December 2010, Volume 29, Issue 3, pp 599-613,
Open Access This content is freely available online to anyone, anywhere at any time.
Date: 18 May 2010
Estimating the contribution of assembly activity to cortical dynamics from spike and population measures
The hypothesis that cortical networks employ the coordinated activity of groups of neurons, termed assemblies, to process information is debated. Results from multiple single-unit recordings are not conclusive because of the dramatic undersampling of the system. However, the local field potential (LFP) is a mesoscopic signal reflecting synchronized network activity. This raises the question whether the LFP can be employed to overcome the problem of undersampling. In a recent study in the motor cortex of the awake behaving monkey based on the locking of coincidences to the LFP we determined a lower bound for the fraction of spike coincidences originating from assembly activation. This quantity together with the locking of single spikes leads to a lower bound for the fraction of spikes originating from any assembly activity. Here we derive a statistical method to estimate the fraction of spike synchrony caused by assemblies—not its lower bound—from the spike data alone. A joint spike and LFP surrogate data model demonstrates consistency of results and the sensitivity of the method. Combining spike and LFP signals, we obtain an estimate of the fraction of spikes resulting from assemblies in the experimental data.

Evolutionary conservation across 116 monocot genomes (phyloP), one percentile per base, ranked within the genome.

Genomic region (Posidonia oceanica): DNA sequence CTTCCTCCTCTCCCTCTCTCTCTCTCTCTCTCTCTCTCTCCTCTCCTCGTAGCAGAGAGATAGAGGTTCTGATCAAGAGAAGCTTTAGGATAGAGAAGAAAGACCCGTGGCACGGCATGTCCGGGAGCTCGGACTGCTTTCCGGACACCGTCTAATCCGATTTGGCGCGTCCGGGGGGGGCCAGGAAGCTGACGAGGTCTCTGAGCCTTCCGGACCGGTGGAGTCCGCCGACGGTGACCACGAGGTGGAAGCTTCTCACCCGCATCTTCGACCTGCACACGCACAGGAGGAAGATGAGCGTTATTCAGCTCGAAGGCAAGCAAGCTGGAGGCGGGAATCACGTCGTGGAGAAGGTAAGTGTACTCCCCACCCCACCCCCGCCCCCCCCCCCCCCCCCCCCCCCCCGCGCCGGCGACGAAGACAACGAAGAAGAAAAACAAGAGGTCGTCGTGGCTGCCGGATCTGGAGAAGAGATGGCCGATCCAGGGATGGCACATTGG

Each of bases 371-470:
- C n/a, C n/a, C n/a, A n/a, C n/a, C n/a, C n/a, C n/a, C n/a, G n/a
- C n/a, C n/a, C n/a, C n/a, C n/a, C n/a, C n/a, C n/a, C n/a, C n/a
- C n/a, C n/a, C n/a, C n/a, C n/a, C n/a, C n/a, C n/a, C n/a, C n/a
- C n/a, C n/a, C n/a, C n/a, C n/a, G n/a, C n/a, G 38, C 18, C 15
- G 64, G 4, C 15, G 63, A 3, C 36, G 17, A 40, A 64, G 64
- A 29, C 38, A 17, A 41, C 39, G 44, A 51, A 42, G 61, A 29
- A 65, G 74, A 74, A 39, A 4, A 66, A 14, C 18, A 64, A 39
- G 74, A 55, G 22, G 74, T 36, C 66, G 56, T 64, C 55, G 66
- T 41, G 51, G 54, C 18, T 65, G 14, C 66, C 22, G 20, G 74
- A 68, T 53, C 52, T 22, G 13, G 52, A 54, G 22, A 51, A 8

Action Editor: Daniel Krzysztof Wojcik
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- Estimating the contribution of assembly activity to cortical dynamics from spike and population measures
- Open Access
- Available under Open Access This content is freely available online to anyone, anywhere at any time.
Journal of Computational Neuroscience
Volume 29, Issue 3 , pp 599-613
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- Springer US
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- Network dynamics
- Motor cortex
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- Author Affiliations
- 1. RIKEN Brain Science Institute, Wako City, Japan
- 2. Mediterranean Institute of Cognitive Neuroscience (INCM), CNRS—Univ. Aix-Marseille 2, Marseille, France
- 3. Brain and Neural Systems Team, RIKEN Computational Science Research Program, Wako City, Japan